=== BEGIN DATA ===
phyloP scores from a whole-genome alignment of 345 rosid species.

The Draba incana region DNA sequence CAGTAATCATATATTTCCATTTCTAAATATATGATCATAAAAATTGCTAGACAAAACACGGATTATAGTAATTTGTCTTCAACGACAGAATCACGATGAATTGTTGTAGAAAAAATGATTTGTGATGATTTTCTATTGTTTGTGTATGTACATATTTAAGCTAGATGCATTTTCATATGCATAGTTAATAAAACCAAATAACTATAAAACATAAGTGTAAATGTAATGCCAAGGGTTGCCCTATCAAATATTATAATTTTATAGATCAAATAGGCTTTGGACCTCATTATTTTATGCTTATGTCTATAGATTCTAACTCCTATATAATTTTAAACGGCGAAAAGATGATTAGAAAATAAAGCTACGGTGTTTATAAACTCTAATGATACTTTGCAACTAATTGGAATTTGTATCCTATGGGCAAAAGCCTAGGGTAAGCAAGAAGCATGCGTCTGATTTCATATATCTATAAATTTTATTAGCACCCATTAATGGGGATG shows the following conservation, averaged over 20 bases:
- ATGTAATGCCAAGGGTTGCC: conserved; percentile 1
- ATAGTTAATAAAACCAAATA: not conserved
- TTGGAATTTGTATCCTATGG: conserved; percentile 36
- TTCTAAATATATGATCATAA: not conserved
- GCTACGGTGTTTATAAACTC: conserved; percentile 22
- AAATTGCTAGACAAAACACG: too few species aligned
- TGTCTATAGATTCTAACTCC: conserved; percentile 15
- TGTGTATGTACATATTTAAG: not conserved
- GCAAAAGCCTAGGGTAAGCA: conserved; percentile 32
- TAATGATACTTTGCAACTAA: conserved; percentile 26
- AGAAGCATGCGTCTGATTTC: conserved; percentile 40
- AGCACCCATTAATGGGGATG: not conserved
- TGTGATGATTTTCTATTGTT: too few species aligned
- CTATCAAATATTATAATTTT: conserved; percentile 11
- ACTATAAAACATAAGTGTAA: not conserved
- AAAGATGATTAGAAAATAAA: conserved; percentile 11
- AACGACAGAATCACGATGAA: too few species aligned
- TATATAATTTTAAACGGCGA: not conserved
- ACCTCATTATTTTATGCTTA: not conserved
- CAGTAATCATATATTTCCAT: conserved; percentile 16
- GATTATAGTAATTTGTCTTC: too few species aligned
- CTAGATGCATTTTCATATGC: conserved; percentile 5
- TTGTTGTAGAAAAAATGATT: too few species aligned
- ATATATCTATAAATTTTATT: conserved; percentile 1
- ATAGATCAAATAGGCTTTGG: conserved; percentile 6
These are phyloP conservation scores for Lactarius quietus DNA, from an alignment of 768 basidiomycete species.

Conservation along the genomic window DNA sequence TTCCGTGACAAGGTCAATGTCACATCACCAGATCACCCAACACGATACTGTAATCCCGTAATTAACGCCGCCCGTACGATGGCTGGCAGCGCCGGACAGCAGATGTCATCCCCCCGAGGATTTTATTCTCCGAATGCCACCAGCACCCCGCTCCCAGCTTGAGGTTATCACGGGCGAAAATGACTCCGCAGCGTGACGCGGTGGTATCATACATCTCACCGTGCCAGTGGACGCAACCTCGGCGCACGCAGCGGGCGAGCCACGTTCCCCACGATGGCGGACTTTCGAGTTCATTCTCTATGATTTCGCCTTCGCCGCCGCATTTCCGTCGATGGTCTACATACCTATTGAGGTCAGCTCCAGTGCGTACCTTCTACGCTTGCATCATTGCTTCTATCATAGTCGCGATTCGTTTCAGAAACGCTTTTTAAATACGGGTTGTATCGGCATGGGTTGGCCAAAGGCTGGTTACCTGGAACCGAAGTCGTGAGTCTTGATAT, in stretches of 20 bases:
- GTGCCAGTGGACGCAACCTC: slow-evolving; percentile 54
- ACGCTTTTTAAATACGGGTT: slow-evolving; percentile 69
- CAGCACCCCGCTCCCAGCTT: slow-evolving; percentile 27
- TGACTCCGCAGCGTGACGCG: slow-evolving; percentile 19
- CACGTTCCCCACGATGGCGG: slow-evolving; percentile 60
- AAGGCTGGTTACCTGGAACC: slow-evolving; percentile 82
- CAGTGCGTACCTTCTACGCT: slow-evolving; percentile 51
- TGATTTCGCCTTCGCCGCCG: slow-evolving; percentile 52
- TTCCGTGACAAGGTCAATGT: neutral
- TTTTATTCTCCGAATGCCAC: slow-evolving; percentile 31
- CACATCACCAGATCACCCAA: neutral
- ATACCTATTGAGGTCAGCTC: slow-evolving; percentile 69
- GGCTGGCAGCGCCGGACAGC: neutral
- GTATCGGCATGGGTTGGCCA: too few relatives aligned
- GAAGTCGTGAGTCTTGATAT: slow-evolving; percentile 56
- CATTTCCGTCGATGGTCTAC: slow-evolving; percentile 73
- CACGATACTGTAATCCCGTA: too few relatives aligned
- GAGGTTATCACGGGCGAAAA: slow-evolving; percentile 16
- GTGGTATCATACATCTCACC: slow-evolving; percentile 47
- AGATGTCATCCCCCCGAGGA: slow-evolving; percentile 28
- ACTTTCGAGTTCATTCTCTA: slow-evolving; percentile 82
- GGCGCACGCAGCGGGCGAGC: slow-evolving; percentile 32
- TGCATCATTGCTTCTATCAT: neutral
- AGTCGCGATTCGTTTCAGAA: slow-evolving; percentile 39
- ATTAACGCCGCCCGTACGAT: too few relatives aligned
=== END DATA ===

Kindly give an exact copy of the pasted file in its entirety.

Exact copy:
phyloP scores from a whole-genome alignment of 345 rosid species.

The Draba incana region DNA sequence CAGTAATCATATATTTCCATTTCTAAATATATGATCATAAAAATTGCTAGACAAAACACGGATTATAGTAATTTGTCTTCAACGACAGAATCACGATGAATTGTTGTAGAAAAAATGATTTGTGATGATTTTCTATTGTTTGTGTATGTACATATTTAAGCTAGATGCATTTTCATATGCATAGTTAATAAAACCAAATAACTATAAAACATAAGTGTAAATGTAATGCCAAGGGTTGCCCTATCAAATATTATAATTTTATAGATCAAATAGGCTTTGGACCTCATTATTTTATGCTTATGTCTATAGATTCTAACTCCTATATAATTTTAAACGGCGAAAAGATGATTAGAAAATAAAGCTACGGTGTTTATAAACTCTAATGATACTTTGCAACTAATTGGAATTTGTATCCTATGGGCAAAAGCCTAGGGTAAGCAAGAAGCATGCGTCTGATTTCATATATCTATAAATTTTATTAGCACCCATTAATGGGGATG shows the following conservation, averaged over 20 bases:
- ATGTAATGCCAAGGGTTGCC: conserved; percentile 1
- ATAGTTAATAAAACCAAATA: not conserved
- TTGGAATTTGTATCCTATGG: conserved; percentile 36
- TTCTAAATATATGATCATAA: not conserved
- GCTACGGTGTTTATAAACTC: conserved; percentile 22
- AAATTGCTAGACAAAACACG: too few species aligned
- TGTCTATAGATTCTAACTCC: conserved; percentile 15
- TGTGTATGTACATATTTAAG: not conserved
- GCAAAAGCCTAGGGTAAGCA: conserved; percentile 32
- TAATGATACTTTGCAACTAA: conserved; percentile 26
- AGAAGCATGCGTCTGATTTC: conserved; percentile 40
- AGCACCCATTAATGGGGATG: not conserved
- TGTGATGATTTTCTATTGTT: too few species aligned
- CTATCAAATATTATAATTTT: conserved; percentile 11
- ACTATAAAACATAAGTGTAA: not conserved
- AAAGATGATTAGAAAATAAA: conserved; percentile 11
- AACGACAGAATCACGATGAA: too few species aligned
- TATATAATTTTAAACGGCGA: not conserved
- ACCTCATTATTTTATGCTTA: not conserved
- CAGTAATCATATATTTCCAT: conserved; percentile 16
- GATTATAGTAATTTGTCTTC: too few species aligned
- CTAGATGCATTTTCATATGC: conserved; percentile 5
- TTGTTGTAGAAAAAATGATT: too few species aligned
- ATATATCTATAAATTTTATT: conserved; percentile 1
- ATAGATCAAATAGGCTTTGG: conserved; percentile 6
These are phyloP conservation scores for Lactarius quietus DNA, from an alignment of 768 basidiomycete species.

Conservation along the genomic window DNA sequence TTCCGTGACAAGGTCAATGTCACATCACCAGATCACCCAACACGATACTGTAATCCCGTAATTAACGCCGCCCGTACGATGGCTGGCAGCGCCGGACAGCAGATGTCATCCCCCCGAGGATTTTATTCTCCGAATGCCACCAGCACCCCGCTCCCAGCTTGAGGTTATCACGGGCGAAAATGACTCCGCAGCGTGACGCGGTGGTATCATACATCTCACCGTGCCAGTGGACGCAACCTCGGCGCACGCAGCGGGCGAGCCACGTTCCCCACGATGGCGGACTTTCGAGTTCATTCTCTATGATTTCGCCTTCGCCGCCGCATTTCCGTCGATGGTCTACATACCTATTGAGGTCAGCTCCAGTGCGTACCTTCTACGCTTGCATCATTGCTTCTATCATAGTCGCGATTCGTTTCAGAAACGCTTTTTAAATACGGGTTGTATCGGCATGGGTTGGCCAAAGGCTGGTTACCTGGAACCGAAGTCGTGAGTCTTGATAT, in stretches of 20 bases:
- GTGCCAGTGGACGCAACCTC: slow-evolving; percentile 54
- ACGCTTTTTAAATACGGGTT: slow-evolving; percentile 69
- CAGCACCCCGCTCCCAGCTT: slow-evolving; percentile 27
- TGACTCCGCAGCGTGACGCG: slow-evolving; percentile 19
- CACGTTCCCCACGATGGCGG: slow-evolving; percentile 60
- AAGGCTGGTTACCTGGAACC: slow-evolving; percentile 82
- CAGTGCGTACCTTCTACGCT: slow-evolving; percentile 51
- TGATTTCGCCTTCGCCGCCG: slow-evolving; percentile 52
- TTCCGTGACAAGGTCAATGT: neutral
- TTTTATTCTCCGAATGCCAC: slow-evolving; percentile 31
- CACATCACCAGATCACCCAA: neutral
- ATACCTATTGAGGTCAGCTC: slow-evolving; percentile 69
- GGCTGGCAGCGCCGGACAGC: neutral
- GTATCGGCATGGGTTGGCCA: too few relatives aligned
- GAAGTCGTGAGTCTTGATAT: slow-evolving; percentile 56
- CATTTCCGTCGATGGTCTAC: slow-evolving; percentile 73
- CACGATACTGTAATCCCGTA: too few relatives aligned
- GAGGTTATCACGGGCGAAAA: slow-evolving; percentile 16
- GTGGTATCATACATCTCACC: slow-evolving; percentile 47
- AGATGTCATCCCCCCGAGGA: slow-evolving; percentile 28
- ACTTTCGAGTTCATTCTCTA: slow-evolving; percentile 82
- GGCGCACGCAGCGGGCGAGC: slow-evolving; percentile 32
- TGCATCATTGCTTCTATCAT: neutral
- AGTCGCGATTCGTTTCAGAA: slow-evolving; percentile 39
- ATTAACGCCGCCCGTACGAT: too few relatives aligned